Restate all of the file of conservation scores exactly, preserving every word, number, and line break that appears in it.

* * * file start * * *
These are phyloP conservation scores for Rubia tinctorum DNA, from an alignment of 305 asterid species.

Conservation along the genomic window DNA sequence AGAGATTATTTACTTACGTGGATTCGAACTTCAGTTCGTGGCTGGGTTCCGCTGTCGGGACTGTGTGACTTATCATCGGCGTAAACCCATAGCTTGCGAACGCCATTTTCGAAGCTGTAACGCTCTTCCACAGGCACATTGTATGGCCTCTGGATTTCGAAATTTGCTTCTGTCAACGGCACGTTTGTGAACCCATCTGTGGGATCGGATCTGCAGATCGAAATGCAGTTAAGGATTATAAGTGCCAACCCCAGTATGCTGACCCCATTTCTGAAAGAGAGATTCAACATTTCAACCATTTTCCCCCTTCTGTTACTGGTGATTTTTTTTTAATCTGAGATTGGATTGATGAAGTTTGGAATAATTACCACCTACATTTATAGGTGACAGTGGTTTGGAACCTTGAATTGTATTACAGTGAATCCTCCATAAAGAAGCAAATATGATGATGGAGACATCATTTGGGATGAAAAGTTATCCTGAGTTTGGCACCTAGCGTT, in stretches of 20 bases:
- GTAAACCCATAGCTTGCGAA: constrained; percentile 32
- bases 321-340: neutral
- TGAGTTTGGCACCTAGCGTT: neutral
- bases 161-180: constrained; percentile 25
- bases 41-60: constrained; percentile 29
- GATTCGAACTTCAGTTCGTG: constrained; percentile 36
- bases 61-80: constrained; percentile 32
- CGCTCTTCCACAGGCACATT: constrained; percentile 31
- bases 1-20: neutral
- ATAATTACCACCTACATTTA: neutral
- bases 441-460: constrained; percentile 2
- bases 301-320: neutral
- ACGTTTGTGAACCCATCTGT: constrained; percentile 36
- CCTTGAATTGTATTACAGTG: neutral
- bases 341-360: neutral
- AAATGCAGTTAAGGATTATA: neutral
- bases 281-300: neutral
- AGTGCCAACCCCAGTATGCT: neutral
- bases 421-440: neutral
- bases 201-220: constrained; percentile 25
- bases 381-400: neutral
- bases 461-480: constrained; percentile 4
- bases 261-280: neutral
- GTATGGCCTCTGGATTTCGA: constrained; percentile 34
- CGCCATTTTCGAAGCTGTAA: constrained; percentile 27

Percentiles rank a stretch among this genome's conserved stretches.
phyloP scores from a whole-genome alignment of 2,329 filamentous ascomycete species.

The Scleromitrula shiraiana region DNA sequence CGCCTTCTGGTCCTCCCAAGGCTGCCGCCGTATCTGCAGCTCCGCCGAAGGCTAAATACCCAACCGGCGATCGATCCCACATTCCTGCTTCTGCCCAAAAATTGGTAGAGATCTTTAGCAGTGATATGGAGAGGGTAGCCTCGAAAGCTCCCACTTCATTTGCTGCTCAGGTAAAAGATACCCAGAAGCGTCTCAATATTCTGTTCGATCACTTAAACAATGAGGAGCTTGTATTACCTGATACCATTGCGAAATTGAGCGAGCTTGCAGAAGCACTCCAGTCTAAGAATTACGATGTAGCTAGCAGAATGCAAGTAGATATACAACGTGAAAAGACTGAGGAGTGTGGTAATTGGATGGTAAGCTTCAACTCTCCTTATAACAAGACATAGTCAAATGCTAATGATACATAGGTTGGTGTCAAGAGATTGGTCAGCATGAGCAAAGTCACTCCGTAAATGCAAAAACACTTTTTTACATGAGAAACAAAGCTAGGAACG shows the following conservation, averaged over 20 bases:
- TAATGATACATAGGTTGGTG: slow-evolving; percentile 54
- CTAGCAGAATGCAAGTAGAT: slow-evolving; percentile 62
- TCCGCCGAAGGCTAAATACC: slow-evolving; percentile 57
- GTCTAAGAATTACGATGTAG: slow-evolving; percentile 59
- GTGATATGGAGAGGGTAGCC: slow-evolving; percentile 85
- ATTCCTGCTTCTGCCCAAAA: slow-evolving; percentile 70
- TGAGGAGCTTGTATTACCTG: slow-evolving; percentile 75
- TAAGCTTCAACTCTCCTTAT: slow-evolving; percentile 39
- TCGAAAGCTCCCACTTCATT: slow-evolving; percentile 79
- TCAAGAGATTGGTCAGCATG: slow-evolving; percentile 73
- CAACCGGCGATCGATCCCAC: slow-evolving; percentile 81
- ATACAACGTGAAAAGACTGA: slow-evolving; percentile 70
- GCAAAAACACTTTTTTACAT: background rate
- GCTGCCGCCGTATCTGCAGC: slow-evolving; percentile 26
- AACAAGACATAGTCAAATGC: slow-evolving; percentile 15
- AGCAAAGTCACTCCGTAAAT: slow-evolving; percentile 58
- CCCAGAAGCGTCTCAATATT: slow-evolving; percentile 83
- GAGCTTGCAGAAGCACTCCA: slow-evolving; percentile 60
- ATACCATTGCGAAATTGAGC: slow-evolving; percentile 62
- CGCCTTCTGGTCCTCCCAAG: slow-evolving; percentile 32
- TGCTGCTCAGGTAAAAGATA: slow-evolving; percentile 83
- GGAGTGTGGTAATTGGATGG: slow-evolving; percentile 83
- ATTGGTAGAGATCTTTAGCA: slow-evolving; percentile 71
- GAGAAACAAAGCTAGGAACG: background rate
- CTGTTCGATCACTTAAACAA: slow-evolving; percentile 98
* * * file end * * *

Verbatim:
These are phyloP conservation scores for Rubia tinctorum DNA, from an alignment of 305 asterid species.

Conservation along the genomic window DNA sequence AGAGATTATTTACTTACGTGGATTCGAACTTCAGTTCGTGGCTGGGTTCCGCTGTCGGGACTGTGTGACTTATCATCGGCGTAAACCCATAGCTTGCGAACGCCATTTTCGAAGCTGTAACGCTCTTCCACAGGCACATTGTATGGCCTCTGGATTTCGAAATTTGCTTCTGTCAACGGCACGTTTGTGAACCCATCTGTGGGATCGGATCTGCAGATCGAAATGCAGTTAAGGATTATAAGTGCCAACCCCAGTATGCTGACCCCATTTCTGAAAGAGAGATTCAACATTTCAACCATTTTCCCCCTTCTGTTACTGGTGATTTTTTTTTAATCTGAGATTGGATTGATGAAGTTTGGAATAATTACCACCTACATTTATAGGTGACAGTGGTTTGGAACCTTGAATTGTATTACAGTGAATCCTCCATAAAGAAGCAAATATGATGATGGAGACATCATTTGGGATGAAAAGTTATCCTGAGTTTGGCACCTAGCGTT, in stretches of 20 bases:
- GTAAACCCATAGCTTGCGAA: constrained; percentile 32
- bases 321-340: neutral
- TGAGTTTGGCACCTAGCGTT: neutral
- bases 161-180: constrained; percentile 25
- bases 41-60: constrained; percentile 29
- GATTCGAACTTCAGTTCGTG: constrained; percentile 36
- bases 61-80: constrained; percentile 32
- CGCTCTTCCACAGGCACATT: constrained; percentile 31
- bases 1-20: neutral
- ATAATTACCACCTACATTTA: neutral
- bases 441-460: constrained; percentile 2
- bases 301-320: neutral
- ACGTTTGTGAACCCATCTGT: constrained; percentile 36
- CCTTGAATTGTATTACAGTG: neutral
- bases 341-360: neutral
- AAATGCAGTTAAGGATTATA: neutral
- bases 281-300: neutral
- AGTGCCAACCCCAGTATGCT: neutral
- bases 421-440: neutral
- bases 201-220: constrained; percentile 25
- bases 381-400: neutral
- bases 461-480: constrained; percentile 4
- bases 261-280: neutral
- GTATGGCCTCTGGATTTCGA: constrained; percentile 34
- CGCCATTTTCGAAGCTGTAA: constrained; percentile 27

Percentiles rank a stretch among this genome's conserved stretches.
phyloP scores from a whole-genome alignment of 2,329 filamentous ascomycete species.

The Scleromitrula shiraiana region DNA sequence CGCCTTCTGGTCCTCCCAAGGCTGCCGCCGTATCTGCAGCTCCGCCGAAGGCTAAATACCCAACCGGCGATCGATCCCACATTCCTGCTTCTGCCCAAAAATTGGTAGAGATCTTTAGCAGTGATATGGAGAGGGTAGCCTCGAAAGCTCCCACTTCATTTGCTGCTCAGGTAAAAGATACCCAGAAGCGTCTCAATATTCTGTTCGATCACTTAAACAATGAGGAGCTTGTATTACCTGATACCATTGCGAAATTGAGCGAGCTTGCAGAAGCACTCCAGTCTAAGAATTACGATGTAGCTAGCAGAATGCAAGTAGATATACAACGTGAAAAGACTGAGGAGTGTGGTAATTGGATGGTAAGCTTCAACTCTCCTTATAACAAGACATAGTCAAATGCTAATGATACATAGGTTGGTGTCAAGAGATTGGTCAGCATGAGCAAAGTCACTCCGTAAATGCAAAAACACTTTTTTACATGAGAAACAAAGCTAGGAACG shows the following conservation, averaged over 20 bases:
- TAATGATACATAGGTTGGTG: slow-evolving; percentile 54
- CTAGCAGAATGCAAGTAGAT: slow-evolving; percentile 62
- TCCGCCGAAGGCTAAATACC: slow-evolving; percentile 57
- GTCTAAGAATTACGATGTAG: slow-evolving; percentile 59
- GTGATATGGAGAGGGTAGCC: slow-evolving; percentile 85
- ATTCCTGCTTCTGCCCAAAA: slow-evolving; percentile 70
- TGAGGAGCTTGTATTACCTG: slow-evolving; percentile 75
- TAAGCTTCAACTCTCCTTAT: slow-evolving; percentile 39
- TCGAAAGCTCCCACTTCATT: slow-evolving; percentile 79
- TCAAGAGATTGGTCAGCATG: slow-evolving; percentile 73
- CAACCGGCGATCGATCCCAC: slow-evolving; percentile 81
- ATACAACGTGAAAAGACTGA: slow-evolving; percentile 70
- GCAAAAACACTTTTTTACAT: background rate
- GCTGCCGCCGTATCTGCAGC: slow-evolving; percentile 26
- AACAAGACATAGTCAAATGC: slow-evolving; percentile 15
- AGCAAAGTCACTCCGTAAAT: slow-evolving; percentile 58
- CCCAGAAGCGTCTCAATATT: slow-evolving; percentile 83
- GAGCTTGCAGAAGCACTCCA: slow-evolving; percentile 60
- ATACCATTGCGAAATTGAGC: slow-evolving; percentile 62
- CGCCTTCTGGTCCTCCCAAG: slow-evolving; percentile 32
- TGCTGCTCAGGTAAAAGATA: slow-evolving; percentile 83
- GGAGTGTGGTAATTGGATGG: slow-evolving; percentile 83
- ATTGGTAGAGATCTTTAGCA: slow-evolving; percentile 71
- GAGAAACAAAGCTAGGAACG: background rate
- CTGTTCGATCACTTAAACAA: slow-evolving; percentile 98